I love the NFL Draft.
Actually, I love the thought of the NFL Draft.
For some reason, I spend three months every year trying to find the perfect scenario for the Vikings when it comes to the last weekend in April, only to sit and stare at the screen when everything falls apart. It’s just another thing to add to the list of things that make me hate sports.
For some reason though, I come back every year, and this year was no different.
The Vikings are entering a season with a new head coach and a lot of questions. What better way to get a head start on everything than with a great draft right? Well, I wouldn’t call this year’s draft a great one, but I wouldn’t call it a terrible one either. I’m not one to assign or even look at draft grades. I’d rather assess the picks by need and caliber, which we are about to do.
This pick came as a shock to pretty much everyone and was named the surprise of Round 1. It shouldn’t have been. The pick makes complete sense based on what the Vikings are trying to accomplish.
Head Coach Leslie Frazier made it very obvious that the Vikings were going to target a quarterback early in the draft. Frazier didn’t want a quarterback; he NEEDED one.
Do I think Ponder is the guy they wanted? Probably not, but he was what was available at the 12 spot. Minnesota didn’t have a third round pick due to their mid-season trade with New England, which landed them Randy Moss (I would prefer not to talk about this), making it very difficult to move up the board to grab a guy like Locker or Gabbert.
I initially described the Ponder pick as a panic move by the Vikings organization, which it kind of was. Minnesota desperately wanted to trade down and accumulate more draft picks, but when that wasn’t going to happen and with the rate of QBs flying off the board early on, they didn’t feel confident enough to wait it out and see what was waiting for them at pick 43 in the second round. So Ponder was really their only option.
Ponder is not a bad quarterback. He’s a guy who threw for almost 70% as a junior at Florida State, and he put up somewhat decent stats last year even though he was battling an injury in his throwing arm. Ponder was viewed at a Round 1-type talent coming into the year, and was only downgraded because of injury concerns. He was able to get himself healthy and stood out in all of his pre-draft workouts, including a strong showing at the Senior Bowl in which he took home the MVP trophy.
I’m not going to be fully convinced on the Ponder selection until I get to watch him play or watch some tape on him. With guys like Prince Amukamura and Nick Fairley still on the board, it would have been nice to see them in purple as well, but a team in the NFL cannot win without a quarterback, and the Vikings hope they have found theirs in Christian Ponder.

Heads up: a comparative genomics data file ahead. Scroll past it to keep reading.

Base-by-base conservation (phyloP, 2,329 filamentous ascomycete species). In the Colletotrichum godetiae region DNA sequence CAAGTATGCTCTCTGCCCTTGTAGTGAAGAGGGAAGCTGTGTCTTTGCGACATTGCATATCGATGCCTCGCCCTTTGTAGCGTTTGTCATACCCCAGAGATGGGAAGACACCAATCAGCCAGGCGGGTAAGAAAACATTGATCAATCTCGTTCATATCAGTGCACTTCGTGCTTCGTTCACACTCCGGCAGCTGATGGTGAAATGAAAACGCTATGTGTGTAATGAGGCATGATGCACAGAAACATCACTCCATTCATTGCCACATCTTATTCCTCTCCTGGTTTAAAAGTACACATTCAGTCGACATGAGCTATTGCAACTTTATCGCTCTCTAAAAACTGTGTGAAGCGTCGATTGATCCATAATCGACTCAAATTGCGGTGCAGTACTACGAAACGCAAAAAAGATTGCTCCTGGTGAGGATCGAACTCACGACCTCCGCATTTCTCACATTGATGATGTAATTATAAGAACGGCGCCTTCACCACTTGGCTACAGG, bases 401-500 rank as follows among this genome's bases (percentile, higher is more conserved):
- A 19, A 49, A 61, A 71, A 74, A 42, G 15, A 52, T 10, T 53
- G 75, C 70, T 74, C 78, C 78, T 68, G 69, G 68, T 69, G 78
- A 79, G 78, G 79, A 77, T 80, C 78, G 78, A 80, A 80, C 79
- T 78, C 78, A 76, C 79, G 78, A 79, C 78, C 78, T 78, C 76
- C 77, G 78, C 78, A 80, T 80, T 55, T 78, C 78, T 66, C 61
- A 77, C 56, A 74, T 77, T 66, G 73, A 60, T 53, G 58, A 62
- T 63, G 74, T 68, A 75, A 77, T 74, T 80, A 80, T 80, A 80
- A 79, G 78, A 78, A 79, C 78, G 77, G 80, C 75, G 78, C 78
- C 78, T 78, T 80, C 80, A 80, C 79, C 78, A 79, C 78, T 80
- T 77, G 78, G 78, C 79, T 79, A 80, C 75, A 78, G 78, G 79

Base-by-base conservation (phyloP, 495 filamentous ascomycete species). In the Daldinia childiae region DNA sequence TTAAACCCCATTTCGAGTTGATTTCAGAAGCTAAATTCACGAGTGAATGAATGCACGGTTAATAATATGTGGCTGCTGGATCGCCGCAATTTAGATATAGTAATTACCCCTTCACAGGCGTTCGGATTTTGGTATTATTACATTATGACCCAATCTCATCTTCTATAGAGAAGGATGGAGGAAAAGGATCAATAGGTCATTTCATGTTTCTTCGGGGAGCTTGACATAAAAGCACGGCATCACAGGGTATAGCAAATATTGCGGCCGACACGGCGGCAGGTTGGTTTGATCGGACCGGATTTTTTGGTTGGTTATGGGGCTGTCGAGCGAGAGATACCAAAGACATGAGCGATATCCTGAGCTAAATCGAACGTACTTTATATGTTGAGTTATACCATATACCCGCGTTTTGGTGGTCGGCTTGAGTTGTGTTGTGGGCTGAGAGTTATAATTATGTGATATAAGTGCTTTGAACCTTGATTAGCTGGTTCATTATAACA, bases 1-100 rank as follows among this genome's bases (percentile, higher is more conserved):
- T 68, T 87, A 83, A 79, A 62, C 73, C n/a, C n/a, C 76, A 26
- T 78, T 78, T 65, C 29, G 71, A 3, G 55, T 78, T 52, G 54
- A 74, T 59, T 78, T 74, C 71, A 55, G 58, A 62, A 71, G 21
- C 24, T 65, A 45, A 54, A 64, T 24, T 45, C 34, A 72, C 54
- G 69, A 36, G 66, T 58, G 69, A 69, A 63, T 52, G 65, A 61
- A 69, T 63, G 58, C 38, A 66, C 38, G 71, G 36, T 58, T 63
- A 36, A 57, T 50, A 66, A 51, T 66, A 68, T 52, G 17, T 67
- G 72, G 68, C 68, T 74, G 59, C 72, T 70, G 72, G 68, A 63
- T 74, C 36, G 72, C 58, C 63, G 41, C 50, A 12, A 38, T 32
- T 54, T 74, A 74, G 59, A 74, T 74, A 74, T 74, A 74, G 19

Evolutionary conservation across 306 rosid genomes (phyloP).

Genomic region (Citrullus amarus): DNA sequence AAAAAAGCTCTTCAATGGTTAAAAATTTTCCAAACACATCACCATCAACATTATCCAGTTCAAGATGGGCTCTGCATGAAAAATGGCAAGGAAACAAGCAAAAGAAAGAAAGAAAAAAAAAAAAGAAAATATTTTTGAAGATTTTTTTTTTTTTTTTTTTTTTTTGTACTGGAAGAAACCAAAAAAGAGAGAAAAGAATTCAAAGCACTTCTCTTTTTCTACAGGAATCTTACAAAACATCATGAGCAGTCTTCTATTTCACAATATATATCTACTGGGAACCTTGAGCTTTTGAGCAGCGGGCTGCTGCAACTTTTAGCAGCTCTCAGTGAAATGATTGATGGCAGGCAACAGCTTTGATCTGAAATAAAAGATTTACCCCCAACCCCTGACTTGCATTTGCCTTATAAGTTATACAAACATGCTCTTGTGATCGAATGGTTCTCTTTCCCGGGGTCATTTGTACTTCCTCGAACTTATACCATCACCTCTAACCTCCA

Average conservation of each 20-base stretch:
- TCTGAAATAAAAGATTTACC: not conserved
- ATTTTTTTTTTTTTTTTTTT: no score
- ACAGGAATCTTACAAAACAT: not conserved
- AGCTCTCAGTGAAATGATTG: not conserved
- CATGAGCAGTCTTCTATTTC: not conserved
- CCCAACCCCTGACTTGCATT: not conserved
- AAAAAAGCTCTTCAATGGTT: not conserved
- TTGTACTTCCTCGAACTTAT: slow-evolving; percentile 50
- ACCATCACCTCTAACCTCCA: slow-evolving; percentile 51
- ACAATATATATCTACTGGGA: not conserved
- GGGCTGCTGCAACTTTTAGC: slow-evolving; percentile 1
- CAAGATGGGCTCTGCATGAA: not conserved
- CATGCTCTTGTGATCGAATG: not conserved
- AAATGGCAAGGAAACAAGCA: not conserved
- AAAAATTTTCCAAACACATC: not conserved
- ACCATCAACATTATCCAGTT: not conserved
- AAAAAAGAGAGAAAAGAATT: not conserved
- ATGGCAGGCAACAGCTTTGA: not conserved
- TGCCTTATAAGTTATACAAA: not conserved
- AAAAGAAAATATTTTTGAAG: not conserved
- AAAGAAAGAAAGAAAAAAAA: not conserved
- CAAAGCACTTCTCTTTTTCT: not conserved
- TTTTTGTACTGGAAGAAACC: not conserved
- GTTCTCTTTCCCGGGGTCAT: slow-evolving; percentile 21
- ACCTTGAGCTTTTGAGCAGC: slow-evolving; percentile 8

Kyle Rudolph, TE – Notre Dame
I did not like this pick. At all. I think I may be the only one.
Granted Minnesota has three tight ends on their roster — Visanthe Shiancoe, Jim Kleinsasser (North Dakota Native), and Jeff Dugan — who are 30 or older and have contracts that expire after the 2011 season. And Rudolph was far and away the highest rated TE in the entire 2011 Draft class and will hopefully give Christian Ponder a nice target for multiple years to come.
That said, the Vikings had higher needs coming into the draft than tight end, especially in the second round, and even more importantly when they wouldn’t pick again until the middle of the fourth round. With guys like Rahim Moore, Marvin Austin, Da’Quan Bowers, and Brandon Harris on the board, who all would have filled bigger needs, I felt those would have been better options. Alas, I’m not the one making the decisions, so again, like Ponder, we’ll just have to wait and see how everything pans out.
Christian Ballard, DL – Iowa
I don’t know a lot about Ballard. What I do know is he is another classic case of a guy with a lot of talent who graded out high with a lot of scouts, but he has too many character issues to be drafted where he should have been. First round talent, fourth round character.
Minnesota is no stranger to taking players like him, but when a guy openly admits to smoking pot during the NFL Combine when he knows he’s going to get tested, you have to question his decision making. Unfortunately, Minnesota might not have a lot of time to wait for him to mature and shape up with a Kevin Williams suspension looming and the possible departure of Ray Edwards.
Brandon Burton, DB – Utah
Sounds like another high value guy who slipped in the draft. Nice pickup for Minnesota who have found a lot of holes in their secondary over the last few years due to injury, age, and flat out bad play.
Demarcus Love, OL – Arkansas
Mistral Raymond, DB – South Florida
Brandon Fusco, OL – Slippery Rock
Ross Homan, LB – Ohio State
Am I happy that the Vikings waited until the sixth round to finally draft an offensive lineman? Absolutely not. Am I excited to see what a guy who attended a college named Slippery Rock can do? Absolutely yes. That might be the best college name I have ever heard. I want to know everything about that school now.
Ross Homan could end up being a great pick. In the little bit of footage I’ve seen of him, he’s got great footwork and is extremely quick for a guy his size. He was the captain of the Ohio State defense last year, which is definitely not something to take lightly. Homan looks to be a hard working guy who will fit great on special teams early and can hopefully find a solid role in the LB corps in the years to come.
D’Aundre Reed, DL – Arizona
Stephen Burton, WR –West Texas A&M
I know absolutely nothing about these players. I can only hope they find their role on the team and can contribute anyway they can. It’s tough to expect a lot out of seventh round guys, can only hope they stick around and be productive.